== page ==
Keeping a dream journal is a key component in the quest for lucidity. First of all, they can aid in Dream Recall – and what’s the point in having lucid dreams if you can’t recall them? Also, reviewing your journal can help you identify Dream Signs, another key to attaining lucidity.
The easiest way to start a dream journal is to have something simple at your bedside, like a pad of paper and a pen. You can transfer to a prettier and neater notebook later if you wish, but content is most important initially. (Try and make your Dream journal look special and - more importantly - feel special to you.)Then keep it in reaching distance. This way, you don’t have to wake up too much to write down your dream. It is very important that you don’t get too distracted, or you might lose too much of the dream to recall anything significant.
TIP: Keep the paper and pen on the bed itself, so all you have to do is roll over and start writing without even opening your eyes.
Now, if you’re going to do it, you might as well do it right. Write in your journal IMMEDIATELY upon waking. The moment you wake up, you have already forgotten a large chunk of your dream, and will gradually forget more throughout the day. So it is very important to write down what you can the instant you awake. A 500 page novel isn’t necessary, just the key points that will help you recall the dream later on when you go back to read your entry. If your recall is fuzzy or almost non-existent, try to write down images, colors, feelings, anything that you remember. Writing them down gradually increases your ability to recall dreams.
A funny thing about dream recall is that even if you don’t recall the dream upon waking, you might still recall your dreams later on. Events during the day (or the night as the case might be) could still trigger your memory of the dreams you had earlier. Take note of what you recall in these moments and jot them down later in your dream journal.
If you find your Dream journal to be a bit empty and filled with more cobwebs than dreams, you might also try writing down your intent on recalling the next dream. This could help in your dream recall for the next dream you’ll have. Another tip would be making up a dream entry altogether if your recall drops to zero. Your previous dream just might sneak in from your sub-conscious when you try thinking up dreams of your own.
Now that you have your little pink fuzzy notebook with the rainbow colored entries in sparkly bubble handwriting, and your recall has improved 10-fold, you’re probably wondering how this is all supposed to help you attain lucidity. If you read through your journal, you may start to notice recurring elements. Whether it is the same setting, person, animal or object, often something that repeats in your dream could be a personal dream sign. Dream Signs can be a handy tool in becoming lucid because you can learn to do reality checks whenever you see them. (One example is a girl who had recurring dreams about tornadoes. She dreamt about them so often that she eventually began to question whether or not she was dreaming when she saw them. This dream sign became the key to her first lucid dream.)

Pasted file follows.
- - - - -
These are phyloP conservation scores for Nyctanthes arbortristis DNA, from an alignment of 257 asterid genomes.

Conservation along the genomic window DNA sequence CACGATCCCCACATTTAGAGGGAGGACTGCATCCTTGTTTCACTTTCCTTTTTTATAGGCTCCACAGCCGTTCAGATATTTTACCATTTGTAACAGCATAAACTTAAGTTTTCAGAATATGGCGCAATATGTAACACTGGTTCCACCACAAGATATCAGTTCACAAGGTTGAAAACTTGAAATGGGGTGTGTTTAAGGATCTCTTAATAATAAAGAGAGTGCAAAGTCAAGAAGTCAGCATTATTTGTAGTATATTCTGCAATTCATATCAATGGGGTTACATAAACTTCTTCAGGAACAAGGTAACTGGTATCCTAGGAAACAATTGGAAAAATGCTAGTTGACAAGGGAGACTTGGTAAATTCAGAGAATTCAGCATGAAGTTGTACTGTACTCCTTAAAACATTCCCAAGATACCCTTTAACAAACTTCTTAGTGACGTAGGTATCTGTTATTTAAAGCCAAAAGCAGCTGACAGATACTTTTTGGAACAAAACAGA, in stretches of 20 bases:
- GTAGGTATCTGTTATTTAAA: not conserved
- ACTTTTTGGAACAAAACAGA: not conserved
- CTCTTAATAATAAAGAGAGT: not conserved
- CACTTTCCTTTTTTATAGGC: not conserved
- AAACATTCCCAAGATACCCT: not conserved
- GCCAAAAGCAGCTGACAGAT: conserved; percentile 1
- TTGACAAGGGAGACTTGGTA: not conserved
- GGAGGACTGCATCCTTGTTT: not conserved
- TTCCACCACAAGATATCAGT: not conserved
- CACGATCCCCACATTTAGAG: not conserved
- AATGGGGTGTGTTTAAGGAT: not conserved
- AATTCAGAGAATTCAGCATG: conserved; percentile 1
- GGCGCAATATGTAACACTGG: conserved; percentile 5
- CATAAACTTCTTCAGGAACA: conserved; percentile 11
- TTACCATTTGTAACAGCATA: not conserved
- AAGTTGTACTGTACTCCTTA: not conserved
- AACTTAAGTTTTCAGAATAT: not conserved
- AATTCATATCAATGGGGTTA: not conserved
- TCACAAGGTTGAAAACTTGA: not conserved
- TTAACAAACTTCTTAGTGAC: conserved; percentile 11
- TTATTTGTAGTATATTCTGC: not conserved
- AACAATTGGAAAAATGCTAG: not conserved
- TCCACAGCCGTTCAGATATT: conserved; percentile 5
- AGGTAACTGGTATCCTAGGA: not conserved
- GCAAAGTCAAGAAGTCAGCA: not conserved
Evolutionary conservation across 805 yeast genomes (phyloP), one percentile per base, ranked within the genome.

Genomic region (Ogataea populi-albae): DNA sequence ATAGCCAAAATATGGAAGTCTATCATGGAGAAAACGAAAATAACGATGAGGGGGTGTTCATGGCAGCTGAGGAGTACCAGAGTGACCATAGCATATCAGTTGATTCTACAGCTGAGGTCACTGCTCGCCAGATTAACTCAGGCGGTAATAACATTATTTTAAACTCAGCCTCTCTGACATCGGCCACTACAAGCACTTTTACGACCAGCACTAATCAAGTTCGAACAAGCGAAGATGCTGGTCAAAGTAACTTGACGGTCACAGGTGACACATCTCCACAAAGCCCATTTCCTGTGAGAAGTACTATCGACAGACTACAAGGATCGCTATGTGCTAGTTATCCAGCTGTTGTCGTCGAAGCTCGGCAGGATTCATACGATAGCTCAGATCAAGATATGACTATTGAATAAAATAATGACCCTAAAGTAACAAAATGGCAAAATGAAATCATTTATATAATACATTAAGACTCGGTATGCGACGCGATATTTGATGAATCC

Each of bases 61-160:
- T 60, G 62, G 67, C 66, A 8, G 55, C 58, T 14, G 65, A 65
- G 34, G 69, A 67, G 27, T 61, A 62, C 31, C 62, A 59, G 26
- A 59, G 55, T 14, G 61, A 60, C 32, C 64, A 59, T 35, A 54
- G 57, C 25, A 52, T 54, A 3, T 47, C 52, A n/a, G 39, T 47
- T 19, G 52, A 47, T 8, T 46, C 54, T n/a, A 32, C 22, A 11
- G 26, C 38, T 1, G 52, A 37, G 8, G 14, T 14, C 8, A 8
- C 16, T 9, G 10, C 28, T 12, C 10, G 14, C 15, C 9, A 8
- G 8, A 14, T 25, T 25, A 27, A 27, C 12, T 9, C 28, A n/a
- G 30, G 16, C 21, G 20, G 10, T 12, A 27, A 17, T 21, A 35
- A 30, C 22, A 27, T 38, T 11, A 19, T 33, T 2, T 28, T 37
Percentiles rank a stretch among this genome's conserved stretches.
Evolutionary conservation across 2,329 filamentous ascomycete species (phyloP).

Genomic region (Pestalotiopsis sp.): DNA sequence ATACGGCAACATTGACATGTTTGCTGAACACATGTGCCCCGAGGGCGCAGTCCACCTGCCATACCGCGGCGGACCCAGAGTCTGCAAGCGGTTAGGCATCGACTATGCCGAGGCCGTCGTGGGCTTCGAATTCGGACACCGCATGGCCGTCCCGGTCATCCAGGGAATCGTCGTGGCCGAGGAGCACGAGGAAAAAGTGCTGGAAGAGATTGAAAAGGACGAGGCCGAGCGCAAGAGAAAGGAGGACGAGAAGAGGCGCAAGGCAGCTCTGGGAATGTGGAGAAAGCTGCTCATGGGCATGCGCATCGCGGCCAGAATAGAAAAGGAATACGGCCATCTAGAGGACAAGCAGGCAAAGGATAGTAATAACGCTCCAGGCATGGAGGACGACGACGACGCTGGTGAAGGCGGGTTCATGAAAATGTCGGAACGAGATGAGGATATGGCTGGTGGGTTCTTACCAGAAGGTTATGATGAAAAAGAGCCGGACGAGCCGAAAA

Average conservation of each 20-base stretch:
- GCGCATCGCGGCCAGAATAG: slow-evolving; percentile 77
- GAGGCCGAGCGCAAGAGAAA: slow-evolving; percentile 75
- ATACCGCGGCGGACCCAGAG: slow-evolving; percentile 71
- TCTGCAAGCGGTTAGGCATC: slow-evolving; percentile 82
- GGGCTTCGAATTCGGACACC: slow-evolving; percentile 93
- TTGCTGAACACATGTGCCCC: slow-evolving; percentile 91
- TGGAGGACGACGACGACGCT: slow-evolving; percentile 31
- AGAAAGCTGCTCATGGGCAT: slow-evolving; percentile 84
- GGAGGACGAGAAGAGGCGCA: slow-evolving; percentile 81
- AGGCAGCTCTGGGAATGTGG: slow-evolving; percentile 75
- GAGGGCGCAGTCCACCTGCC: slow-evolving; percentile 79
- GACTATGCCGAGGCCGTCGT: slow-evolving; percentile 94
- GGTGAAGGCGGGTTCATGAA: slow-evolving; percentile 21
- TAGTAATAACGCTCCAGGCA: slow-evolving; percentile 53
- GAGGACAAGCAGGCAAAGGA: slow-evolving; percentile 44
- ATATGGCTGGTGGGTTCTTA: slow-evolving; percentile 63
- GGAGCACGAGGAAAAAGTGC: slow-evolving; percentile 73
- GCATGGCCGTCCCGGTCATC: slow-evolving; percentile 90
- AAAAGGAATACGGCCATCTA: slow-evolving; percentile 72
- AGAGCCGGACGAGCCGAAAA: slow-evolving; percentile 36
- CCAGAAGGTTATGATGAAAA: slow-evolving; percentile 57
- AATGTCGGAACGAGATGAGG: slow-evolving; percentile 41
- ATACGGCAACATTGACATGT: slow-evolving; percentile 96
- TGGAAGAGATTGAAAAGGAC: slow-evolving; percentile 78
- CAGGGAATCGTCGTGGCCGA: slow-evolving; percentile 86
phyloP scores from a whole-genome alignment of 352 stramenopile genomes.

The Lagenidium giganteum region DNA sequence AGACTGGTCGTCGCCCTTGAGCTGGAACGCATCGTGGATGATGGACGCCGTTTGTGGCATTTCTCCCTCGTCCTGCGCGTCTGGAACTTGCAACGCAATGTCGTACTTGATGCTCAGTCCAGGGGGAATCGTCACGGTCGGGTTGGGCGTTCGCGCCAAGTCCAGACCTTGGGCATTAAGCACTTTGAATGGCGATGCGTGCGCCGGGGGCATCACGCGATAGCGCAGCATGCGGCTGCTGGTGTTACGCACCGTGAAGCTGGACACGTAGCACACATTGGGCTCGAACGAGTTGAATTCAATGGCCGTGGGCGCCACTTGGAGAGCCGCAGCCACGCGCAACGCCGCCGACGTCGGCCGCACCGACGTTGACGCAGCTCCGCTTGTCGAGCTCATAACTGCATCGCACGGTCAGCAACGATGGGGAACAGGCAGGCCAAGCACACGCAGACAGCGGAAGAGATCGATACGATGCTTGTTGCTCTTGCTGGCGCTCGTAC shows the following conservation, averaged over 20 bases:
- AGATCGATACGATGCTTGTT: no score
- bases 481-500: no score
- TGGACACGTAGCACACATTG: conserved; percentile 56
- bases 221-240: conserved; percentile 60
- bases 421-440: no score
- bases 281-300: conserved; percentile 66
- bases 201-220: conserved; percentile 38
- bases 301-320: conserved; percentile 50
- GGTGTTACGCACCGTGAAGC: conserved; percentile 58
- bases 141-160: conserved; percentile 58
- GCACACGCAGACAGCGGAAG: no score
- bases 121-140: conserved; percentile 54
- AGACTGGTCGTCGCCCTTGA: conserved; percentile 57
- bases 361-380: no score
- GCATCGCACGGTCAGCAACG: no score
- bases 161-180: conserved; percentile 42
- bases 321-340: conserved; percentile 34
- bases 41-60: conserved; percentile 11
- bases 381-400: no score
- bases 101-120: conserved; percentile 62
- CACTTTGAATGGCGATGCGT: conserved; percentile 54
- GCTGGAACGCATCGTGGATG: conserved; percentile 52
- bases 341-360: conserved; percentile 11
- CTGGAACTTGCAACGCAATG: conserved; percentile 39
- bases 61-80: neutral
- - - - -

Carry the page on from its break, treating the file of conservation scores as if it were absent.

Also, as I have mentioned before, Dream Journals help in Dream Recall, an essential component to lucid dreaming as you might actually forget your Lucid dreams upon waking. More than that, the boost in dream recall allows for recalling dreams vividly. Dream recall and dream vividness are closely related. With an increase in recall, your dreams would start to seem more real and life-like as you recollect them. Obviously, normal dreams are a lot more enjoyable to look back on when they are simply more vivid. There’s not much fun in recalling vague notions of what was happening in your head compared to reliving the experience through memory.
Finally, if writing your dreams in a cute little notebook isn’t your bag, you can always opt for alternatives, like keeping a tape recorder handy. Even talking about your dreams to a loved one upon waking is better than nothing, but may not be as effective or yield results as quickly as writing in a dream journal. The idea here is to improve dream recall, and find recurring elements. And to have fun! Who knows what could come of it? After all, Mary Shelly’s Frankenstein came about from a dream she had. Good thing she wrote it down.